And this slump is not stimulating growth—meaning Brexiteers don’t have a leg to stand onby George Magnus / August 29, 2017 / Leave a comment
A year ago, Sterling was still worth €1.15. On holiday in Italy these last two weeks, I was aware that my pounds were buying fewer and fewer Euros by the day, and my latest credit card statement shows transactions including handling fees, such that the effective rate I was paying was about €1.05. At one airport on Saturday, I saw the currency exchange rate lit up on a screen at 1:1. A number of currency analysts have lowered their predictions, for what they’re worth, to suggest that the market rate will be parity by the end of the year, meaning that commercial transactions will take place where £1 is worth less than €1. Sterling may be holding its own against a weak US dollar that few analysts expected at the start of the year, but it’s been trashed against the Euro. And still, the Brexit protagonists say this is good news. Is it?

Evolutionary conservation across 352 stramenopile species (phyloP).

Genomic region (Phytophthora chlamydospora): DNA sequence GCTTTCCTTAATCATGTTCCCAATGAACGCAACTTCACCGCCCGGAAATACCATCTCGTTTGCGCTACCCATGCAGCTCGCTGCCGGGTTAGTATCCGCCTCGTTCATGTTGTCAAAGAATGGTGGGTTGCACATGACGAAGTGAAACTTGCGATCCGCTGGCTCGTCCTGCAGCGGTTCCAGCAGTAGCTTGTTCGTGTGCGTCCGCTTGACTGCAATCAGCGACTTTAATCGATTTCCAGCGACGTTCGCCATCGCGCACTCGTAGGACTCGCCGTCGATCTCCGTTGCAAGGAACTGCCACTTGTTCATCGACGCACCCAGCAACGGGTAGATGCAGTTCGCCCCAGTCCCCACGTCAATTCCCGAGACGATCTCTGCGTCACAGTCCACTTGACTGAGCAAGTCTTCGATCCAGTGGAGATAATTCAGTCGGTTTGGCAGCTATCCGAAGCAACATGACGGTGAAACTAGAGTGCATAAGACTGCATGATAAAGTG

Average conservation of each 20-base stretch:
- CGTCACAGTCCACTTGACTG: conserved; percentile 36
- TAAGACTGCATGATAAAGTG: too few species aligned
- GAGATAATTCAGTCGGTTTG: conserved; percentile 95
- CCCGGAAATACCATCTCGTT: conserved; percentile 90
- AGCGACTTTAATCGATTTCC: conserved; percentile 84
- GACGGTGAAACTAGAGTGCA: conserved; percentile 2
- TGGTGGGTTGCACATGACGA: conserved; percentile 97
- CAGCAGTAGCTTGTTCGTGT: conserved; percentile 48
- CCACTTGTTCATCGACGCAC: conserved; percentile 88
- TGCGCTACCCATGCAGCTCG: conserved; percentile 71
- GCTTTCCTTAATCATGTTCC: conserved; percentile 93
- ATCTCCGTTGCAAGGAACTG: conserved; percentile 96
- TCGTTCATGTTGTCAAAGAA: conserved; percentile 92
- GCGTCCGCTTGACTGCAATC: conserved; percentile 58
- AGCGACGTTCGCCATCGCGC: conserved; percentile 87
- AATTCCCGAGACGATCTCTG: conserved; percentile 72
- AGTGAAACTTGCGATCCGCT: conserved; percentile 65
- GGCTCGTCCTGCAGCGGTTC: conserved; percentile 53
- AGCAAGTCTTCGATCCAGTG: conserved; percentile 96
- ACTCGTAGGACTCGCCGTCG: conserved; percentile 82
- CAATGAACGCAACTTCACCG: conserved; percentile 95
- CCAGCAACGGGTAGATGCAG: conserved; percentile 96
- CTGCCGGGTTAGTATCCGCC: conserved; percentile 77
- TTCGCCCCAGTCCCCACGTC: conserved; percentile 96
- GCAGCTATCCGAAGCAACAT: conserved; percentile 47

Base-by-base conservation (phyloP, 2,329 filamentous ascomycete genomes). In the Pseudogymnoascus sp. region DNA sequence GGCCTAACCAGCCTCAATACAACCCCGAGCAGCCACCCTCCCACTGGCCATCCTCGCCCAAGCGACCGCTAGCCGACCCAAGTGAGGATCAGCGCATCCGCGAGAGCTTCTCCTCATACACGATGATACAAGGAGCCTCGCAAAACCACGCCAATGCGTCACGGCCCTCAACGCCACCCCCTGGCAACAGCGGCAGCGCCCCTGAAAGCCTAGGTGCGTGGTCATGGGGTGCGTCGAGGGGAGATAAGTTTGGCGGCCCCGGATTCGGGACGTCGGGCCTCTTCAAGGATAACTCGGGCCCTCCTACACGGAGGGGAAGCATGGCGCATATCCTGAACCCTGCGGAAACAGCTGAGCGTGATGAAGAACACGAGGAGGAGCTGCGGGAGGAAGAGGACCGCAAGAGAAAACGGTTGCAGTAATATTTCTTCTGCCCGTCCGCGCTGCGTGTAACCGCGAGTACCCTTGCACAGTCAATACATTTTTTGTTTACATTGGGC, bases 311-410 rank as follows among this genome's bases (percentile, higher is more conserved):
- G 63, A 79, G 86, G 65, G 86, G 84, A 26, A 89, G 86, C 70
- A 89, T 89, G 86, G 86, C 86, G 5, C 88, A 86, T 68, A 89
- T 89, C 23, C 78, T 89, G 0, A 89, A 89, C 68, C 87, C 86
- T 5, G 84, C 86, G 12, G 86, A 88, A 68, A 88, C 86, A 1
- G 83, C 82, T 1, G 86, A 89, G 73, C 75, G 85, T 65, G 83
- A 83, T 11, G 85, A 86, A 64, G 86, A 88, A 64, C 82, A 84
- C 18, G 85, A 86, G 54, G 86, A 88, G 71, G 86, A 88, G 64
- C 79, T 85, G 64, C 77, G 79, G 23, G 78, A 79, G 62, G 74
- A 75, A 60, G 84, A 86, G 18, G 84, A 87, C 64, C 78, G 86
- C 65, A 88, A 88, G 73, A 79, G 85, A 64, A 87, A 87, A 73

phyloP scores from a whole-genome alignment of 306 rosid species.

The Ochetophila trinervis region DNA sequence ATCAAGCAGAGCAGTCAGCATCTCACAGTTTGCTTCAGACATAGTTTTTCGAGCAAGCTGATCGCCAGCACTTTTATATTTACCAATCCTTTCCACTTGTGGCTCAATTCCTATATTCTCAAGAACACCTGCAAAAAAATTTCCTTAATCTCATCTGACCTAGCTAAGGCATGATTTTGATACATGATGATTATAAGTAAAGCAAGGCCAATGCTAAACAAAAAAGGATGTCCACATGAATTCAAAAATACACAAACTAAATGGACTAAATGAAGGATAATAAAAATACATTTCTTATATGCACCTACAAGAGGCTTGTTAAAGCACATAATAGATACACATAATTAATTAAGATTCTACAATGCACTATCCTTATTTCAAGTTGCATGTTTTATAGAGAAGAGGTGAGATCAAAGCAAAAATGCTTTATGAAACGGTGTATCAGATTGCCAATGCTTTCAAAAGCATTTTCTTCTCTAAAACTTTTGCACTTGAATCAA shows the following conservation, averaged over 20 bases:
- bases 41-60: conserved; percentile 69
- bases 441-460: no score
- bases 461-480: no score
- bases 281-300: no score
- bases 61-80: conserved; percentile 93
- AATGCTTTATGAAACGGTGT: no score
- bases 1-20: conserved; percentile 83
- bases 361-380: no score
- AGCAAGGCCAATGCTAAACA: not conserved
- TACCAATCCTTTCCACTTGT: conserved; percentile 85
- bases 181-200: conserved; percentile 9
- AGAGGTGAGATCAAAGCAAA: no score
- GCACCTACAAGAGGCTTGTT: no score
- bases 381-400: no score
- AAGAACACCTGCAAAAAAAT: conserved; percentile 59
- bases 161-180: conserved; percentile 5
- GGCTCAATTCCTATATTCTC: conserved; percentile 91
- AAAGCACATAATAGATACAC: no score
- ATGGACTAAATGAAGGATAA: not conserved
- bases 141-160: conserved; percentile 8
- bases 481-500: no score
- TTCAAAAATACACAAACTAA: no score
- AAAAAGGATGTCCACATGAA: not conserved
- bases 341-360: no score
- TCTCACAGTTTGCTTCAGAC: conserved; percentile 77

In textbook economics, a weaker exchange rate should boost a country’s competitiveness, making exports cheaper to foreign buyers, and imports more expensive to local consumers and businesses. This should lead to an improvement in the balance of trade and payments, and help to stimulate economic growth. This is what the handful of Brexit-supporting economists insist is truth. Yet the facts speak otherwise.